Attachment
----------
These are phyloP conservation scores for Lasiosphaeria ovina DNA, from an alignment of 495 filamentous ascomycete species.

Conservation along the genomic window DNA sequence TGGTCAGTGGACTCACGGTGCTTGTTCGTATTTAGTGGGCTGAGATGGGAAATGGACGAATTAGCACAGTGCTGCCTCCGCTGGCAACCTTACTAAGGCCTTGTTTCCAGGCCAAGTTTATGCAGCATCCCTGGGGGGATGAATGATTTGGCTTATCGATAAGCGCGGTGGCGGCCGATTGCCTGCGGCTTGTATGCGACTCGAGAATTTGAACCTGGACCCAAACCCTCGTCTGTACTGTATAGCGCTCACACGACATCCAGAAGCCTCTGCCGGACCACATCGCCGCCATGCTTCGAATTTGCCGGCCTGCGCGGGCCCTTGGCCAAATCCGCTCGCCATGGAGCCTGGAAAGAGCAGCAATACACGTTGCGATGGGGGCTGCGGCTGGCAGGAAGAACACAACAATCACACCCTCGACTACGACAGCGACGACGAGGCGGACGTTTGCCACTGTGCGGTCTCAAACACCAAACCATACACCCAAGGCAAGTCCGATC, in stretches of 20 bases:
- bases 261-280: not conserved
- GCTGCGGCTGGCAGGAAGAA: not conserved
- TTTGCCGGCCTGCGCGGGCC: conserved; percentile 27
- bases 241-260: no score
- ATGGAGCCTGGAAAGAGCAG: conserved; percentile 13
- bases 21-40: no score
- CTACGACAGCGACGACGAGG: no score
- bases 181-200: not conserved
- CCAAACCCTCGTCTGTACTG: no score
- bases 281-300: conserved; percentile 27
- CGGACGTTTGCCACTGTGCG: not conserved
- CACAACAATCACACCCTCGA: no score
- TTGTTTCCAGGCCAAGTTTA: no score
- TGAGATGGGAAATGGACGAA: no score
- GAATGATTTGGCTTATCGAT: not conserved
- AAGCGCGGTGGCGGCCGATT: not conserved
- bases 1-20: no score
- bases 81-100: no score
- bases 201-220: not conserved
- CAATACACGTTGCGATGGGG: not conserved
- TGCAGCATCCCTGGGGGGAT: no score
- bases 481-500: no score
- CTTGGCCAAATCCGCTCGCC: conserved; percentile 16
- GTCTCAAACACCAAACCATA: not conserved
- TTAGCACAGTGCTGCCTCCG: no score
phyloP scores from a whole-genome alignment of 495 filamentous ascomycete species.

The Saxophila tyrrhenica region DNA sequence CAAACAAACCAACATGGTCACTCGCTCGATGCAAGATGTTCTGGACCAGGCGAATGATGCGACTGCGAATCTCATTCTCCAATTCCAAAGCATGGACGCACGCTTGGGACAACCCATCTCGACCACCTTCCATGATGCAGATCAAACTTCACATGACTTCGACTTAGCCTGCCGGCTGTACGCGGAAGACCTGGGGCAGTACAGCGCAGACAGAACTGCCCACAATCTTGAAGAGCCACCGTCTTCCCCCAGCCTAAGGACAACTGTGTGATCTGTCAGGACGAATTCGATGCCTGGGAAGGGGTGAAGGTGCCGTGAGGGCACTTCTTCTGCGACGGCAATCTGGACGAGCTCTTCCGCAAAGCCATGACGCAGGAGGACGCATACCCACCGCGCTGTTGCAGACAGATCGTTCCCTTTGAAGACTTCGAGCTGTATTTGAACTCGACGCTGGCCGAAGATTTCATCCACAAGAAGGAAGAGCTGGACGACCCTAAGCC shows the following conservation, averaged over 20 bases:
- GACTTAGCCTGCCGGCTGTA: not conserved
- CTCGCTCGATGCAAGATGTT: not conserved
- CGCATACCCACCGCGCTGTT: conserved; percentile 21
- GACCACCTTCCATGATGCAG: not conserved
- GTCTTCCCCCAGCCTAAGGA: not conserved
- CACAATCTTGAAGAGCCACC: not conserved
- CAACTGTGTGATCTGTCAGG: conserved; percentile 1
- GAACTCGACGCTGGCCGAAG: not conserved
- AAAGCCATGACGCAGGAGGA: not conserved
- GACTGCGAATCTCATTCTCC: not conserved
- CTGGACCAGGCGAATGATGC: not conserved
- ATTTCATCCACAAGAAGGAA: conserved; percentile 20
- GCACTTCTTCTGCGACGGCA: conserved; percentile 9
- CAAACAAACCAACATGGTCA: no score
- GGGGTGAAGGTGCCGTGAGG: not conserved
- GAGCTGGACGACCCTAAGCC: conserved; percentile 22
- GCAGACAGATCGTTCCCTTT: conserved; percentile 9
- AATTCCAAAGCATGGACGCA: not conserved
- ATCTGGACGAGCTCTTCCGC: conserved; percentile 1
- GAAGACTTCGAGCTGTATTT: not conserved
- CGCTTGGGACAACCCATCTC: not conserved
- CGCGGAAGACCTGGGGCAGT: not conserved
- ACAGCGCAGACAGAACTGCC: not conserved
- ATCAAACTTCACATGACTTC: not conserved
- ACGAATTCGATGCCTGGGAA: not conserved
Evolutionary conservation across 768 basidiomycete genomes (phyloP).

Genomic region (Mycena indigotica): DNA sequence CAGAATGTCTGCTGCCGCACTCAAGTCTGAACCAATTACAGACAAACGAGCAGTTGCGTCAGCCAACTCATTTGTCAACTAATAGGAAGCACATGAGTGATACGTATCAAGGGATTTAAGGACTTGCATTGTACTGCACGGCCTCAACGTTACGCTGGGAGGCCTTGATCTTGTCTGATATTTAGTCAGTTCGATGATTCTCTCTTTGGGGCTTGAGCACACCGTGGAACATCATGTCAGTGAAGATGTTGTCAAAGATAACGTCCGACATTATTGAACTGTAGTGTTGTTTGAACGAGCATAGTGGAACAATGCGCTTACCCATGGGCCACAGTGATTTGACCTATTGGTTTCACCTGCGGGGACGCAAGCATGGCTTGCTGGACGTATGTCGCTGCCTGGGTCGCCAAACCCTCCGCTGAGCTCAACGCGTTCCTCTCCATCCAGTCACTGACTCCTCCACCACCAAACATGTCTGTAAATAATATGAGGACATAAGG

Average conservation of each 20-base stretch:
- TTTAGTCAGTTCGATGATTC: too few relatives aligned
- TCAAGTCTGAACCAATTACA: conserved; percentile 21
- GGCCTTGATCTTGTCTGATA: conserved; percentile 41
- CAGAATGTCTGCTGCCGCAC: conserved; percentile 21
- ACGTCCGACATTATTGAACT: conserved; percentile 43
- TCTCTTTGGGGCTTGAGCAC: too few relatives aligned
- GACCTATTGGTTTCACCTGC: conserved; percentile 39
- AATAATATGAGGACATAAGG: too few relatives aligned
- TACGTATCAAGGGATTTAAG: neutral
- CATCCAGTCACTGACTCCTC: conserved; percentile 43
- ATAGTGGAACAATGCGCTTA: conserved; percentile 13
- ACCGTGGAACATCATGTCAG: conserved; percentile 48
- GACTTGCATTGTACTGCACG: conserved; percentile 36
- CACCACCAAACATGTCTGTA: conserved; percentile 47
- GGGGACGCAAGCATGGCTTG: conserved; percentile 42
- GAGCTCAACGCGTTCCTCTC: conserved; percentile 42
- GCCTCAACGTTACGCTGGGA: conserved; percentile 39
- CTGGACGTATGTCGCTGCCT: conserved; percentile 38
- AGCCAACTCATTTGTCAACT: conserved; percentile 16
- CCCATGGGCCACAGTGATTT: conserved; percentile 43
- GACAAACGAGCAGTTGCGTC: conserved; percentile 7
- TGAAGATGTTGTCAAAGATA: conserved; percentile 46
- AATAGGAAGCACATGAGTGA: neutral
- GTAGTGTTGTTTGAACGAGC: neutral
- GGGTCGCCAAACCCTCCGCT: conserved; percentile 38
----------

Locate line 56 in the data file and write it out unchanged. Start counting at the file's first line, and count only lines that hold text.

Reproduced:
Genomic region (Mycena indigotica): DNA sequence CAGAATGTCTGCTGCCGCACTCAAGTCTGAACCAATTACAGACAAACGAGCAGTTGCGTCAGCCAACTCATTTGTCAACTAATAGGAAGCACATGAGTGATACGTATCAAGGGATTTAAGGACTTGCATTGTACTGCACGGCCTCAACGTTACGCTGGGAGGCCTTGATCTTGTCTGATATTTAGTCAGTTCGATGATTCTCTCTTTGGGGCTTGAGCACACCGTGGAACATCATGTCAGTGAAGATGTTGTCAAAGATAACGTCCGACATTATTGAACTGTAGTGTTGTTTGAACGAGCATAGTGGAACAATGCGCTTACCCATGGGCCACAGTGATTTGACCTATTGGTTTCACCTGCGGGGACGCAAGCATGGCTTGCTGGACGTATGTCGCTGCCTGGGTCGCCAAACCCTCCGCTGAGCTCAACGCGTTCCTCTCCATCCAGTCACTGACTCCTCCACCACCAAACATGTCTGTAAATAATATGAGGACATAAGG